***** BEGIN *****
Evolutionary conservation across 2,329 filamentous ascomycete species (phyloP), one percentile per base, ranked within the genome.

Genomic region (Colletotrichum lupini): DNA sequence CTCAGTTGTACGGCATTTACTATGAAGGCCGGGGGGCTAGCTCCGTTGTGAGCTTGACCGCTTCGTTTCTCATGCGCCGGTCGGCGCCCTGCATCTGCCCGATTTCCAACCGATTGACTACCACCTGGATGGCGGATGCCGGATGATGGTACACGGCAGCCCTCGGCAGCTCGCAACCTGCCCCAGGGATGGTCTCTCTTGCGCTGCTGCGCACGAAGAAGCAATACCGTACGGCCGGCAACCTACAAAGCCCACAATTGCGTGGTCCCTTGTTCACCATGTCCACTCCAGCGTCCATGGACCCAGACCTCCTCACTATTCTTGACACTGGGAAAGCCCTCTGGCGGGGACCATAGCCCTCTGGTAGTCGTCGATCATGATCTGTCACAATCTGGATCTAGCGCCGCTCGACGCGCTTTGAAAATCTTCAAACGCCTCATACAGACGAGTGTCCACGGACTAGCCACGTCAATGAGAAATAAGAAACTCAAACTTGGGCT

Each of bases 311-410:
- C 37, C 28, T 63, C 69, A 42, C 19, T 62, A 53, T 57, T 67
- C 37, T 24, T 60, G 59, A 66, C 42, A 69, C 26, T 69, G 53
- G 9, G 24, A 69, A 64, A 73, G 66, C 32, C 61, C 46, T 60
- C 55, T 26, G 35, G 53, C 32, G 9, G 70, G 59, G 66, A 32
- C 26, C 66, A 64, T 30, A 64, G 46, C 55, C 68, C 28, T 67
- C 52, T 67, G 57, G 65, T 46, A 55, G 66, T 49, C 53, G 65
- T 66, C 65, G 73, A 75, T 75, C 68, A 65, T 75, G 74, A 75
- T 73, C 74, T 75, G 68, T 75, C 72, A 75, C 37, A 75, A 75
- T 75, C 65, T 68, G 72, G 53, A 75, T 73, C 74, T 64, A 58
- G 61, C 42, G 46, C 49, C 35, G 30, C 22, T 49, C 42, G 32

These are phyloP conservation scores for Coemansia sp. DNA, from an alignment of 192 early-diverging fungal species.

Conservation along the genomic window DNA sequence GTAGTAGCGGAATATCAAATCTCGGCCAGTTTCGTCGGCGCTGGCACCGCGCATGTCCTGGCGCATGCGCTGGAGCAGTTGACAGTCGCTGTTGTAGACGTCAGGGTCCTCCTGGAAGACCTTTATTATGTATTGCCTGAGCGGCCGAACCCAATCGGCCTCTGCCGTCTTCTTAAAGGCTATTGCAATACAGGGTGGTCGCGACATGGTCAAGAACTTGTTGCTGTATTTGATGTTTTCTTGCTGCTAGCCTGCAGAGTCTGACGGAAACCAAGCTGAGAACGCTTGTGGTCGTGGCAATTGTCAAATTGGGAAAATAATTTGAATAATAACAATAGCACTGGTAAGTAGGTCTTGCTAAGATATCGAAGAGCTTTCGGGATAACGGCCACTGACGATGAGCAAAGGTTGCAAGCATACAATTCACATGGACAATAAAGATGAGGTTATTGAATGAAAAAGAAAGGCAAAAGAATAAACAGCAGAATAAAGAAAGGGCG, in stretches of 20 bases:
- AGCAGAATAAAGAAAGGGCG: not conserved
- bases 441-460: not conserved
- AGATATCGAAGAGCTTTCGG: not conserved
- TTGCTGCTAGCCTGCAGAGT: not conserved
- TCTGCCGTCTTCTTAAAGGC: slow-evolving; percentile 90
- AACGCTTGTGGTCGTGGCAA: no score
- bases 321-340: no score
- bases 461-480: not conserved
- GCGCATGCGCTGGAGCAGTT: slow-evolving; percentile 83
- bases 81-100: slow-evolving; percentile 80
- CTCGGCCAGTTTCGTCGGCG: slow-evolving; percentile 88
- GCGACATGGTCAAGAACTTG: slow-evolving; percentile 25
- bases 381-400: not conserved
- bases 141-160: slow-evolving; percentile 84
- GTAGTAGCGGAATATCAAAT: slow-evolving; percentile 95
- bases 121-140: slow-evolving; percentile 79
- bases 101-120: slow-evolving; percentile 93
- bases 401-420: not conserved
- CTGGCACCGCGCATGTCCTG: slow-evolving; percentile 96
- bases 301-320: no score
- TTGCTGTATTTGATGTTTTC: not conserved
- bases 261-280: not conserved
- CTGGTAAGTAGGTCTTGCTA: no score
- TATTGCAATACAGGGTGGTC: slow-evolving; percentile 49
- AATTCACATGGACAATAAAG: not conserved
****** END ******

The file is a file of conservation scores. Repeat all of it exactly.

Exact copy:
Evolutionary conservation across 2,329 filamentous ascomycete species (phyloP), one percentile per base, ranked within the genome.

Genomic region (Colletotrichum lupini): DNA sequence CTCAGTTGTACGGCATTTACTATGAAGGCCGGGGGGCTAGCTCCGTTGTGAGCTTGACCGCTTCGTTTCTCATGCGCCGGTCGGCGCCCTGCATCTGCCCGATTTCCAACCGATTGACTACCACCTGGATGGCGGATGCCGGATGATGGTACACGGCAGCCCTCGGCAGCTCGCAACCTGCCCCAGGGATGGTCTCTCTTGCGCTGCTGCGCACGAAGAAGCAATACCGTACGGCCGGCAACCTACAAAGCCCACAATTGCGTGGTCCCTTGTTCACCATGTCCACTCCAGCGTCCATGGACCCAGACCTCCTCACTATTCTTGACACTGGGAAAGCCCTCTGGCGGGGACCATAGCCCTCTGGTAGTCGTCGATCATGATCTGTCACAATCTGGATCTAGCGCCGCTCGACGCGCTTTGAAAATCTTCAAACGCCTCATACAGACGAGTGTCCACGGACTAGCCACGTCAATGAGAAATAAGAAACTCAAACTTGGGCT

Each of bases 311-410:
- C 37, C 28, T 63, C 69, A 42, C 19, T 62, A 53, T 57, T 67
- C 37, T 24, T 60, G 59, A 66, C 42, A 69, C 26, T 69, G 53
- G 9, G 24, A 69, A 64, A 73, G 66, C 32, C 61, C 46, T 60
- C 55, T 26, G 35, G 53, C 32, G 9, G 70, G 59, G 66, A 32
- C 26, C 66, A 64, T 30, A 64, G 46, C 55, C 68, C 28, T 67
- C 52, T 67, G 57, G 65, T 46, A 55, G 66, T 49, C 53, G 65
- T 66, C 65, G 73, A 75, T 75, C 68, A 65, T 75, G 74, A 75
- T 73, C 74, T 75, G 68, T 75, C 72, A 75, C 37, A 75, A 75
- T 75, C 65, T 68, G 72, G 53, A 75, T 73, C 74, T 64, A 58
- G 61, C 42, G 46, C 49, C 35, G 30, C 22, T 49, C 42, G 32

These are phyloP conservation scores for Coemansia sp. DNA, from an alignment of 192 early-diverging fungal species.

Conservation along the genomic window DNA sequence GTAGTAGCGGAATATCAAATCTCGGCCAGTTTCGTCGGCGCTGGCACCGCGCATGTCCTGGCGCATGCGCTGGAGCAGTTGACAGTCGCTGTTGTAGACGTCAGGGTCCTCCTGGAAGACCTTTATTATGTATTGCCTGAGCGGCCGAACCCAATCGGCCTCTGCCGTCTTCTTAAAGGCTATTGCAATACAGGGTGGTCGCGACATGGTCAAGAACTTGTTGCTGTATTTGATGTTTTCTTGCTGCTAGCCTGCAGAGTCTGACGGAAACCAAGCTGAGAACGCTTGTGGTCGTGGCAATTGTCAAATTGGGAAAATAATTTGAATAATAACAATAGCACTGGTAAGTAGGTCTTGCTAAGATATCGAAGAGCTTTCGGGATAACGGCCACTGACGATGAGCAAAGGTTGCAAGCATACAATTCACATGGACAATAAAGATGAGGTTATTGAATGAAAAAGAAAGGCAAAAGAATAAACAGCAGAATAAAGAAAGGGCG, in stretches of 20 bases:
- AGCAGAATAAAGAAAGGGCG: not conserved
- bases 441-460: not conserved
- AGATATCGAAGAGCTTTCGG: not conserved
- TTGCTGCTAGCCTGCAGAGT: not conserved
- TCTGCCGTCTTCTTAAAGGC: slow-evolving; percentile 90
- AACGCTTGTGGTCGTGGCAA: no score
- bases 321-340: no score
- bases 461-480: not conserved
- GCGCATGCGCTGGAGCAGTT: slow-evolving; percentile 83
- bases 81-100: slow-evolving; percentile 80
- CTCGGCCAGTTTCGTCGGCG: slow-evolving; percentile 88
- GCGACATGGTCAAGAACTTG: slow-evolving; percentile 25
- bases 381-400: not conserved
- bases 141-160: slow-evolving; percentile 84
- GTAGTAGCGGAATATCAAAT: slow-evolving; percentile 95
- bases 121-140: slow-evolving; percentile 79
- bases 101-120: slow-evolving; percentile 93
- bases 401-420: not conserved
- CTGGCACCGCGCATGTCCTG: slow-evolving; percentile 96
- bases 301-320: no score
- TTGCTGTATTTGATGTTTTC: not conserved
- bases 261-280: not conserved
- CTGGTAAGTAGGTCTTGCTA: no score
- TATTGCAATACAGGGTGGTC: slow-evolving; percentile 49
- AATTCACATGGACAATAAAG: not conserved